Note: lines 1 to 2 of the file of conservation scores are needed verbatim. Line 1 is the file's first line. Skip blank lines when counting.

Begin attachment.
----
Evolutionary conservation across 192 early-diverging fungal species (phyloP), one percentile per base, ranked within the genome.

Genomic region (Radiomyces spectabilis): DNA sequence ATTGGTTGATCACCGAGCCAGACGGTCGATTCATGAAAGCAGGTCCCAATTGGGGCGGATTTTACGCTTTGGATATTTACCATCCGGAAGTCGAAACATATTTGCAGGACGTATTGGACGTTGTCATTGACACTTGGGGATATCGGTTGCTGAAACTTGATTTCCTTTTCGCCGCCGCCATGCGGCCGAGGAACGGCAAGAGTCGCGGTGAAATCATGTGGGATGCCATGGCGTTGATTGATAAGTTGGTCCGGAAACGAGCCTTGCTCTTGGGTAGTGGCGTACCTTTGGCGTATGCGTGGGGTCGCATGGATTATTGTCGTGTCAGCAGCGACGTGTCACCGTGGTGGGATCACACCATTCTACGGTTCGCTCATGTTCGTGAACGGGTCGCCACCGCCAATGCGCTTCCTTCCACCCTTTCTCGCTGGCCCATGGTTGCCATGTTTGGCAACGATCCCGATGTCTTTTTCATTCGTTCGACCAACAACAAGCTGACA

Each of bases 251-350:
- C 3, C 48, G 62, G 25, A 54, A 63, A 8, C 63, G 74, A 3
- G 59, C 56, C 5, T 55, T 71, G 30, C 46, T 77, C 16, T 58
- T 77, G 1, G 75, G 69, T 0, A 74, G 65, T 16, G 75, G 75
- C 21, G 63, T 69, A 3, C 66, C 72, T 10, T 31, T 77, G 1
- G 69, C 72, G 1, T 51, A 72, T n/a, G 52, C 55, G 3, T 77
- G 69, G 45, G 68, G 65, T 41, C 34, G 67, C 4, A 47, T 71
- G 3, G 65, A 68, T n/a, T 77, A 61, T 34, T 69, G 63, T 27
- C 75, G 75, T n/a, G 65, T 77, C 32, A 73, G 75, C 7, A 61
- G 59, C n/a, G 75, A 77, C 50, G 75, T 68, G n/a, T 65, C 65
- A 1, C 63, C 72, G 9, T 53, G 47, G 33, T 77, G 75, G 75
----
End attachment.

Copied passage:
Evolutionary conservation across 192 early-diverging fungal species (phyloP), one percentile per base, ranked within the genome.

Genomic region (Radiomyces spectabilis): DNA sequence ATTGGTTGATCACCGAGCCAGACGGTCGATTCATGAAAGCAGGTCCCAATTGGGGCGGATTTTACGCTTTGGATATTTACCATCCGGAAGTCGAAACATATTTGCAGGACGTATTGGACGTTGTCATTGACACTTGGGGATATCGGTTGCTGAAACTTGATTTCCTTTTCGCCGCCGCCATGCGGCCGAGGAACGGCAAGAGTCGCGGTGAAATCATGTGGGATGCCATGGCGTTGATTGATAAGTTGGTCCGGAAACGAGCCTTGCTCTTGGGTAGTGGCGTACCTTTGGCGTATGCGTGGGGTCGCATGGATTATTGTCGTGTCAGCAGCGACGTGTCACCGTGGTGGGATCACACCATTCTACGGTTCGCTCATGTTCGTGAACGGGTCGCCACCGCCAATGCGCTTCCTTCCACCCTTTCTCGCTGGCCCATGGTTGCCATGTTTGGCAACGATCCCGATGTCTTTTTCATTCGTTCGACCAACAACAAGCTGACA